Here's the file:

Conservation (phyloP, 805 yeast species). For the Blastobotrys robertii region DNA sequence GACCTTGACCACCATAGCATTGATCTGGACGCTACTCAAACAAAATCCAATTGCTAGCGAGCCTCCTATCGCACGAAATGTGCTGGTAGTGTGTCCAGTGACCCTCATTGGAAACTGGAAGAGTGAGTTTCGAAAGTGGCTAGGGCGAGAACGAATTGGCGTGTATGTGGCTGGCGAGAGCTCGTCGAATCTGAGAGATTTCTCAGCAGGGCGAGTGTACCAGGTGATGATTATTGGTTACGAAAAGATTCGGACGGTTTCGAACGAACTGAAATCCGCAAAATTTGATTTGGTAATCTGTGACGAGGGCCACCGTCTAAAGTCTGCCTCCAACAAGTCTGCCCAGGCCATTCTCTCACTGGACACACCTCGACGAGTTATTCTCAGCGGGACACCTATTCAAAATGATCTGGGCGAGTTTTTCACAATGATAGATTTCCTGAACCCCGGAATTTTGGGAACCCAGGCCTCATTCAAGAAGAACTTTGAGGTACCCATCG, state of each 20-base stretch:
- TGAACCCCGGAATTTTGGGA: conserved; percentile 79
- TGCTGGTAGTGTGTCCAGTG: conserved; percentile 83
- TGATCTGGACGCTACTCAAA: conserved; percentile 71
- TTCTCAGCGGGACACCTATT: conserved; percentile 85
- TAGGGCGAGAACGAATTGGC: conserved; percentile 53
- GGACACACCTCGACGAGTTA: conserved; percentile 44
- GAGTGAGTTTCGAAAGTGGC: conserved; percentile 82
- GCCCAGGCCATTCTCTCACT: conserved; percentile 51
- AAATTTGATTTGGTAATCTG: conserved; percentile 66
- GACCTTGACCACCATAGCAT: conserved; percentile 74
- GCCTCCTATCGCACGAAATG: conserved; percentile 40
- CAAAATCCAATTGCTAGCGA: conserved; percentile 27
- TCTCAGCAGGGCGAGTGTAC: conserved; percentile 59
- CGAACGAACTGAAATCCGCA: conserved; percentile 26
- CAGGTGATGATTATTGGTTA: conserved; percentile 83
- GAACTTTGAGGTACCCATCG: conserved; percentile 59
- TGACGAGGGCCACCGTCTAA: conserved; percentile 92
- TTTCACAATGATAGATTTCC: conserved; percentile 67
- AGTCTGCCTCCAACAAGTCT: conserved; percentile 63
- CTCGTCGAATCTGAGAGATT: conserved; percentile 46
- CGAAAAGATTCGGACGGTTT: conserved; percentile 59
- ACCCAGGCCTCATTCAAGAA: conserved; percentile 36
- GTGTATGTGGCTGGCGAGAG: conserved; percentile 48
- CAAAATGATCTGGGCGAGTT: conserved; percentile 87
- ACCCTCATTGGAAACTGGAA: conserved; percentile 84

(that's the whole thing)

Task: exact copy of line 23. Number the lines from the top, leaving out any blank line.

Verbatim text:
- ACCCAGGCCTCATTCAAGAA: conserved; percentile 36